Aerial View | Park Lyndon ©: Washtenaw Parks
Drone video footage scanning over prairie fens.
Grand River Fen These wooded wetlands are known for a diversity of beautiful insects—including a high population of native butterflies. © Jason Whalen

Stories in Michigan

Protecting Habitat for the Rare Mitchell's Satyr Butterfly

Organizations are working together to recover populations of the Mitchell's satyr butterfly and restore its globally-rare wetland habitat.

Flitting through the fens of southern Michigan and northern Indiana is a chocolate-brown butterfly known as the Mitchell's satyr. According to the U.S. Fish & Wildlife Service, it is historically found at 30 sites across Michigan, Indiana, Ohio, New Jersey and possibly Maryland. However, its numbers have since dwindled—making it one of the world's rarest butterflies.

Efforts are taking place across these states to protect this vanishing species. But why are conservationists focused on a butterfly with such a limited range? How does it impact the challenges facing our planet today? The answer is simple. Every species has an impact. This unassuming butterfly is a bellwether for the health of wetland habitats.

A Mitchell's satyr butterfly resting on a coarse fabric in a prairie fen.
Mitchell's Satyr The butterfly's range is restricted to a rare wetland habitat. © Kim Steinberger/TNC

Facts About Mitchell's Satyr

  • Scientific Name: Neonympha mitchellii mitchellii
  • Family: Nymphalidae
  • Conservation Status: Endangered
  • Habitat: Prairie fen complexes
  • Lifecycle: Adults live two to three weeks


What is the Mitchell's satyr butterfly?

A medium-sized butterfly, the Mitchell's satyr's wingspan ranges from 1.5 to 1.75 inches (3.8-4.4 cm). While its wings are primarily chocolate brown, a row of closely spaced, yellow-ringed black eyespots with a dot in the center differentiates them from other species. The wing's eye spots are encircled by two colorful orange bands.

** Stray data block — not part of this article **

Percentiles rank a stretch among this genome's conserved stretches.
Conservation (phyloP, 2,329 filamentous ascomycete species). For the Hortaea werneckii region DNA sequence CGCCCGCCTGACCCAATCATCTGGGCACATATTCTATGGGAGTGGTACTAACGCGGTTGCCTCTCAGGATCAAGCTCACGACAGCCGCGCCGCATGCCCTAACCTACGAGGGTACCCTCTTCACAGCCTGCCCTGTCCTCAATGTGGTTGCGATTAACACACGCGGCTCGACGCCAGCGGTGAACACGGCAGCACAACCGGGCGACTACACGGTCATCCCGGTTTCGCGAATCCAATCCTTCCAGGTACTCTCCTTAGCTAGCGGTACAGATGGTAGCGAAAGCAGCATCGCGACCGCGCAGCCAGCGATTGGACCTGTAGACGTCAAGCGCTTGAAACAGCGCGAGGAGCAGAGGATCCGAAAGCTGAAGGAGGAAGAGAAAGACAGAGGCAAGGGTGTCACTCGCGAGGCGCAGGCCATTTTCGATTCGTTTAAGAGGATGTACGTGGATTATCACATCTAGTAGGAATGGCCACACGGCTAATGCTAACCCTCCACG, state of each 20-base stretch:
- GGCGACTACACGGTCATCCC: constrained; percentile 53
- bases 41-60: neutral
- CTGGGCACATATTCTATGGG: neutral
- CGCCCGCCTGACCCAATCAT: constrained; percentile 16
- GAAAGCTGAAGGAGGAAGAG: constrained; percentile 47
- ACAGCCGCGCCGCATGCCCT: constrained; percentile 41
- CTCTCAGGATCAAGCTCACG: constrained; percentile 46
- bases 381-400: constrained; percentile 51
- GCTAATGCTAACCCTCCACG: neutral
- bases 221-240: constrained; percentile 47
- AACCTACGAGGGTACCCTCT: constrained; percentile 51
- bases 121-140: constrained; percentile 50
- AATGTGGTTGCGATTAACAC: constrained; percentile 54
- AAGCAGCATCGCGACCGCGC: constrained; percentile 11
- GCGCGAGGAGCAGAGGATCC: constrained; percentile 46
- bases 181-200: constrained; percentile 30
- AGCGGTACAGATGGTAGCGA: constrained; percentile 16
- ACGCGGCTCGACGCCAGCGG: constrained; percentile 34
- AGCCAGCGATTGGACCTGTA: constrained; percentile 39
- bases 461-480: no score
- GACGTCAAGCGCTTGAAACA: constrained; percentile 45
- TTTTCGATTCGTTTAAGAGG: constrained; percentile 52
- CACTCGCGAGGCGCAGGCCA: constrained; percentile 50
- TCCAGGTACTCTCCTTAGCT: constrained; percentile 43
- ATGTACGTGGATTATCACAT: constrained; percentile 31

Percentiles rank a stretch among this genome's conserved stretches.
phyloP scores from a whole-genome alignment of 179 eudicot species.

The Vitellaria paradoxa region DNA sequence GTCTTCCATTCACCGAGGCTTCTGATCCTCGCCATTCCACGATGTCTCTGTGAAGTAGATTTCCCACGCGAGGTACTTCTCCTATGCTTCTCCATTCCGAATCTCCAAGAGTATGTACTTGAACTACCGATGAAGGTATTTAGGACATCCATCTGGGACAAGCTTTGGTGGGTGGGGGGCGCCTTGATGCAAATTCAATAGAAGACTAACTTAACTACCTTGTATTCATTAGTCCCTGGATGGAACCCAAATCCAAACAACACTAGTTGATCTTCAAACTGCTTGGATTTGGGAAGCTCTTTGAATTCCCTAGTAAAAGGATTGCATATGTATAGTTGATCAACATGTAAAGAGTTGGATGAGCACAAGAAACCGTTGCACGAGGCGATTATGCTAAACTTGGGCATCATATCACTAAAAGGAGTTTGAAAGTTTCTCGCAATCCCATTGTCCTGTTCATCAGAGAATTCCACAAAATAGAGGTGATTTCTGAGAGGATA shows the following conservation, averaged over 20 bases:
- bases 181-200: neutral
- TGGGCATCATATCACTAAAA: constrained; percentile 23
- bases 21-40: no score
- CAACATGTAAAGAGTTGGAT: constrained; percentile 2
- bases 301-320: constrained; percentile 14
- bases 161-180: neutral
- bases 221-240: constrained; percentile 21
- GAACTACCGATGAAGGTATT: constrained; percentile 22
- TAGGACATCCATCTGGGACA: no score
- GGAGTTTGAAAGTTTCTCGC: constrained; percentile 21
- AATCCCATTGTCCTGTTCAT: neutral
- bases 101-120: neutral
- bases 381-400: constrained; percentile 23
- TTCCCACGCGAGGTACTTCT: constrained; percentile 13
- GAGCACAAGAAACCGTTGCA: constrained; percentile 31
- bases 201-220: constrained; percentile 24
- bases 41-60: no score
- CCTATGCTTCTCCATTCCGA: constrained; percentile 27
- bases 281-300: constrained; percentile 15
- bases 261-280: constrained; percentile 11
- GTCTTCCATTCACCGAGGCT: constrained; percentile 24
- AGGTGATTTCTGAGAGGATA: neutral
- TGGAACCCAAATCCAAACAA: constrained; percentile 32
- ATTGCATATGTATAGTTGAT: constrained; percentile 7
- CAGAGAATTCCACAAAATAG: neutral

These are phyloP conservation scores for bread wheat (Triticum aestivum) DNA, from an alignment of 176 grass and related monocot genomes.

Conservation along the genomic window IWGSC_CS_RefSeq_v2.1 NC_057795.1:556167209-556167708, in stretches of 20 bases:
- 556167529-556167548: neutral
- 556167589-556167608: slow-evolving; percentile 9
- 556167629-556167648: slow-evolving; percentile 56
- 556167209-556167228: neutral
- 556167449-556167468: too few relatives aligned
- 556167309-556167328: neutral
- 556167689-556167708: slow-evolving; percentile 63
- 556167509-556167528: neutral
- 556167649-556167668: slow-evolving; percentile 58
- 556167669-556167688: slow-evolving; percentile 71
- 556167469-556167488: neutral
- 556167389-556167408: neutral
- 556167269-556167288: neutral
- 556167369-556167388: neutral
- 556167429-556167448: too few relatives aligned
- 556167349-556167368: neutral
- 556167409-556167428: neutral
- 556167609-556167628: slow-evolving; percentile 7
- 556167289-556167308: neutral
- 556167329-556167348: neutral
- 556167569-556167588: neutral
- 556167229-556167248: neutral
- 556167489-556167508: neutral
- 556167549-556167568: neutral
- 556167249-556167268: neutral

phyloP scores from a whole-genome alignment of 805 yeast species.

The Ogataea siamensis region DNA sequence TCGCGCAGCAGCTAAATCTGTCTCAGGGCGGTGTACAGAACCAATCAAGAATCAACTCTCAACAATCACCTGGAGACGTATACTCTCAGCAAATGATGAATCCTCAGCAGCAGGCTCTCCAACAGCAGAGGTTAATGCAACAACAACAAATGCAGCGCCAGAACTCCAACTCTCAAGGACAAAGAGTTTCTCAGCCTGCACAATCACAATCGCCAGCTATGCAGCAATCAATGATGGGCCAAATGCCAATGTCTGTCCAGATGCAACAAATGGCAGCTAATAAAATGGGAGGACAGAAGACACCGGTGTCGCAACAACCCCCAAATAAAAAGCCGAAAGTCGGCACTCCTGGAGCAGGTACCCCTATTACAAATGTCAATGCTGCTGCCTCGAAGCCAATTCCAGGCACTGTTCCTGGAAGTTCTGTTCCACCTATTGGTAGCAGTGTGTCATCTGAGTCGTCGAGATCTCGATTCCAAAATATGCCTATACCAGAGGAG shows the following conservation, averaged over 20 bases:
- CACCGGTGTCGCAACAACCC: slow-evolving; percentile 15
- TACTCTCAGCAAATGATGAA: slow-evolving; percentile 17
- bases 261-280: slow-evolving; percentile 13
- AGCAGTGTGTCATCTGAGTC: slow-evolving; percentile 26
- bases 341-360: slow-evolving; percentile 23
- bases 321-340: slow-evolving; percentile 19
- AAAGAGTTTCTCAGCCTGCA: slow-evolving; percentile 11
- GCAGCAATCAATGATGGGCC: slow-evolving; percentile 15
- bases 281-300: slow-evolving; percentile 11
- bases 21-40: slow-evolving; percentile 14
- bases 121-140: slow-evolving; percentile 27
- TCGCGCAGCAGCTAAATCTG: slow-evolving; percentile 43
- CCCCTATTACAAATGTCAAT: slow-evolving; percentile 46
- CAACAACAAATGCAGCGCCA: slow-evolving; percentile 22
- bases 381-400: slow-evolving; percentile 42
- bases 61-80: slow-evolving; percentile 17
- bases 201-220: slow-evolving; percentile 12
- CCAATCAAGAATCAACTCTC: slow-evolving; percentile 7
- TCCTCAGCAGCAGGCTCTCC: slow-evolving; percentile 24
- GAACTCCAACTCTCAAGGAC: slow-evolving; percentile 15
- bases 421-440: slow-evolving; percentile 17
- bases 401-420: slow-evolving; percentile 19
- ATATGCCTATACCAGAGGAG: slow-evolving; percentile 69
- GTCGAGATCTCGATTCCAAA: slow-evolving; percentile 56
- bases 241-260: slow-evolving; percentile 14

Mitchell's satyr are usually active for two to three weeks in June to July. During this time, they mate, lay eggs and die. Their eggs are laid on tiny flower and fern seedlings growing close to the saturated peaty soil, under a dense canopy of sedges, where they stay for about a week before hatching into caterpillars. They remain in this stage throughout the year, hibernating under the snow during the winter and snacking on the sedges that dominate their habitat. As spring approaches, from late May to late June, they form a chrysalis and stay in that form for 10 to 15 days. At that time, they emerge and finally spread their wings. 

A Mitchell's satyr, one of the world's rarest butterflies, rests on a flower. It's distinctive eyespots are shown on the ventral surface of the wing.
Mitchell's Satyr Changes in its delicate wetland habitat have threatened the existence of the Mitchell's satyr, a species that is already very geographically-restricted. © John Shuey/TNC

What are the threats to the Mitchell's satyr?

Like many species classified as threatened or endangered, habitat loss impacts the Mitchell's satyr population. The butterfly resides in a natural community known as a prairie fen—wetlands fed by groundwater and occurring in areas scoured by glaciers. Covered by grasses, sedges, rushes and wildflowers, healthy fens are an abundant food source for the species. The butterflies are also occasionally found in the natural communities associated with prairie fens—like tamarack swamps and sedge meadows. 

Species Range

The U.S. Fish and Wildlife Service reports that the species range is now limited to nine sites in southern Michigan, one in Indiana, a single county in Virginia, as well as small areas within both Mississippi and Alabama.